Luz Garcini wants to help Latinos heal from the loss of a loved one. “One of the biggest needs that we see in the community right now is that there has been a lot of loss and grief, particularly associated to the loss of loved ones over the current [COVID-19] pandemic, that has not been addressed,” Garcini said. Garcini is a clinical psychologist and epidemiologist. She works as an assistant professor at the Center for Research to Advance Community Health (ReACH) at UT Health San Antonio. To further the study of loss and grief among Latino immigrants, Garcini and her team at ReACH created a monthly webinar series, “Paths: Building Strength in the Face of Loss,” to help Latinos understand grief and build coping skills and strength. She hopes the series will help Latinos ...

Read More

Survey: Latinos Want Major Changes to Immigration System


Latino immigrant survey

Latinos widely agree that the immigration system in the United States needs a large overhaul, according to a new survey by PEW Research. “A majority of Latino immigrants and those born in the U.S. share the view that the country’s immigration system needs fixing, and this sentiment extends across all ages and education levels,” according to researchers Jens Manuel Krogstad and Mark Hugo Lopez. While most Latinos agree changes are needed in immigration policy, priorities differ depending on political party and legal status. This survey of Latinos on immigration comes four months into the Biden presidency, which has promised to enact various changes that would help Latino immigrants. These include defunding the U.S. and Mexico border wall, ending family separation at the ...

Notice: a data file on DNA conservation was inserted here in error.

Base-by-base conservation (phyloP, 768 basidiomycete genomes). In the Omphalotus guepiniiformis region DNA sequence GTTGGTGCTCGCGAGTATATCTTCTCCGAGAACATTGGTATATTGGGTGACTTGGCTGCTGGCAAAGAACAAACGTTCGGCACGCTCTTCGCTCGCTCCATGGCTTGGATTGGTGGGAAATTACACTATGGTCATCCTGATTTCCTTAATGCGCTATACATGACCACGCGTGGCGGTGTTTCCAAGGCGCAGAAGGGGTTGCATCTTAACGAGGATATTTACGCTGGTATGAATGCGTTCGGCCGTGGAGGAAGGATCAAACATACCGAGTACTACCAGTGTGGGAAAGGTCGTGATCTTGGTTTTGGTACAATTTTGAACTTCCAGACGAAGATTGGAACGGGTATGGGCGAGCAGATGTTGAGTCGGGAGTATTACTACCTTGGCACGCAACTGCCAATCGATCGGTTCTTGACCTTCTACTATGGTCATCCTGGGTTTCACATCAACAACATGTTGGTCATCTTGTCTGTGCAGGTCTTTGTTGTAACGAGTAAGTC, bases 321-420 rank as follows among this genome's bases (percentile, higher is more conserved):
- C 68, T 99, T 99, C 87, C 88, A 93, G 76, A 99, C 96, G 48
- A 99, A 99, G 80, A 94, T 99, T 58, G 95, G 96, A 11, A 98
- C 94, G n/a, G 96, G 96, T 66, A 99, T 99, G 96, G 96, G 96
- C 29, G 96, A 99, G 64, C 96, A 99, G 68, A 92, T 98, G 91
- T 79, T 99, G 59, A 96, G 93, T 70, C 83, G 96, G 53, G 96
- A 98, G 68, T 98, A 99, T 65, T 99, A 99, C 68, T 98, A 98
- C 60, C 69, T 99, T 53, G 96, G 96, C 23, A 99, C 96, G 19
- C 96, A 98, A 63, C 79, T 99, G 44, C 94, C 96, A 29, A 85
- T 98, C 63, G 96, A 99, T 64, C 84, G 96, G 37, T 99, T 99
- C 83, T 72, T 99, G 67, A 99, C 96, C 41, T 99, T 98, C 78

Read More

Patricia Chalela: A Team Player Involving Technology into Latino Health Promotion Research


Patricia Chalela latino health promotion research at ihpr san antonio ut health

Patricia Chalela has always loved working in public health and being a valuable member of a team. Chalela is an associate professor at the Institute for Health Promotion Research (IHPR) at UT Health San Antonio. Here she is an integral part of a team that studies how texting helps people quit smoking, trains students in research methods, and is learning the ins and outs of Latino cancer. Whatever the task, she is happy to help find ways to promote health in the Latino community, which suffers high rates of several diseases and cancer types. “I love what I do and I love to work with this team to make a difference for Latinos. It has been an amazing ride, really very rewarding,” Chalela said. A Colombian Immigrant Who Came to Texas Chalela was born in Colombia to a Lebanese ...

Read More

What Biden’s New Immigration Plan Means for Latinos



President Joe Biden has vowed to completely reform how the U.S. handles immigration. In the first two weeks of his presidency, Biden has begun taking action to stop the border wall, family separation, support DACA recipients, reverse the public charge rule, and is planning further legislation to create an easier path to citizenship for immigrants. How does Biden’s immigration reform affect Latino immigrants? Let’s take a look at the different immigration policies Biden has in store. Update 3/10/21: Biden's administration stopped enforcing the public charge rule first enforced by Donald Trump's administration, according to CBS News. Update 7/22/21: The US Department of Health and Human Services (HHS) reaffirmed that the public charge rule is no longer in effect and ...

Read More